Climate Change: Burning Trees in the Amazon Rainforest Melts Snow in the Himalayas

Scientists have found that the Earth’s largest rainforest and its so-called third pole are connected by atmospheric currents that carry heat and rain across the planet

A truck dumps garbage at a landfill in Brazil in the Amazon rainforest.
By Laura Millan Lombrana
January 27, 2023 | 10:02 AM

Bloomberg — Trees set ablaze in Brazil’s Amazon rainforest could contribute to melting glaciers in the Himalayas and Antarctica because distant ecosystems that regulate the Earth’s climate are more closely connected than previously thought.

Scientists have discovered a new atmospheric pathway that originates in the Amazon, runs along the South Atlantic, then across East Africa and the Middle East until it reaches central Asia, according to a paper published this month in Nature Climate Change. That connection, which stretches 20,000 kilometers (12,400 miles) across the globe, means that when the Amazon warms, so does the Tibetan Plateau, whereas the more it rains in the Amazon, the less it rains in Tibet.

The study is among the first to investigate the interaction between ecosystems at risk of reaching a climate tipping point that would transform them irreversibly. More significantly, the newly-discovered pathway suggests that the collapse of one ecosystem could destabilize others too, leading to a cascade of tipping events across the planet.

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“Tipping cascades are a risk to be taken seriously,” Hans Joachim Schellnhuber, a researcher at the Potsdam Institute for Climate Impact Research and a co-author of the report, said in a statement. “Inter-linked tipping elements in the Earth system can trigger each other, with potentially severe consequences.”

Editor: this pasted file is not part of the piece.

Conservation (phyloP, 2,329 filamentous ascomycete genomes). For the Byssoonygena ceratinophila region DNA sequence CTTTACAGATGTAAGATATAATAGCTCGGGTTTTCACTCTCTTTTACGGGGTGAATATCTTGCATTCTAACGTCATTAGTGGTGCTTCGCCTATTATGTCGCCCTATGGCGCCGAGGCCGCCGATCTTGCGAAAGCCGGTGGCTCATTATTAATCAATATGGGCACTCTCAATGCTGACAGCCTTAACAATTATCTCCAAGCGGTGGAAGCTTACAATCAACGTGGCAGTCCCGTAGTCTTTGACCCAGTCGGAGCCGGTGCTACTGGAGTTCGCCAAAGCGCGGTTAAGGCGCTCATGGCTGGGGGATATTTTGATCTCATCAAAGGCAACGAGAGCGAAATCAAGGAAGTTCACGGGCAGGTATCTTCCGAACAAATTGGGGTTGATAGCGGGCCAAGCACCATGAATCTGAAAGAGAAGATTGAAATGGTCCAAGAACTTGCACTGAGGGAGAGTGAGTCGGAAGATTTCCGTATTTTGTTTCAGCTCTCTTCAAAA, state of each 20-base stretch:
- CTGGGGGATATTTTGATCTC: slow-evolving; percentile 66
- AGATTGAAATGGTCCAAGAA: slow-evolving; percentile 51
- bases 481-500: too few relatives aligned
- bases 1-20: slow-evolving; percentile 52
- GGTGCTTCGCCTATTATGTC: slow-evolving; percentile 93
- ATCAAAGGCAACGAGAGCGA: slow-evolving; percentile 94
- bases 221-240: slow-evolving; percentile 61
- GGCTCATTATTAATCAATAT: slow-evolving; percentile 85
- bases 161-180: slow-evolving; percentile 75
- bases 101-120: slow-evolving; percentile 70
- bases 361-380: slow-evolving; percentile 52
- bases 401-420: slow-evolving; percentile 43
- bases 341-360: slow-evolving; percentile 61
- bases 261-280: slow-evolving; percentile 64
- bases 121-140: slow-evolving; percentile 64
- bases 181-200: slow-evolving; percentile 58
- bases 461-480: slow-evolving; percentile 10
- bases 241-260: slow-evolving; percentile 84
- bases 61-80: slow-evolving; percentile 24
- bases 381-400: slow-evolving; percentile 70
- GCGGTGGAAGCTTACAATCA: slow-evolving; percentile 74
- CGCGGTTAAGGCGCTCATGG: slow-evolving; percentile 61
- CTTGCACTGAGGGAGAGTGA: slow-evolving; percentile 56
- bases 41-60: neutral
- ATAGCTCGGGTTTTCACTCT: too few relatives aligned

Scientists are only beginning to investigate the connections between far-flung components of the planet’s climate system. That knowledge is essential to understanding the full impact of global warming, which is caused by greenhouse gas emissions and is already raising sea levels and leading to more severe floods, drought and wildfires on every continent.

Deforestation in the Amazon, the world’s largest rainforest and home to a quarter of land species, reached its  fastest pace in at least 15 years last year. The southeastern part of the rainforest, which plays a vital role in absorbing planet-warming carbon dioxide from the atmosphere, has become a net source of carbon emissions during the dry season, a 2021 paper concluded. The latest report by the UN’s Intergovernmental Panel on Climate Change saw an increased probability that the Amazon will cross a tipping point. The question now is what that might mean for the Himalayas, one of the world’s great reserves of fresh water, which is already seeing unprecedented glacial melt.

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“The Amazon region is of course an important Earth system element by itself,” said Jingfang Fan, a researcher with the Beijing Normal University and the Potsdam Institute. But the research “confirms that Earth system tipping elements are indeed inter-linked even over long distances — and the Amazon is one key example how this could play out.”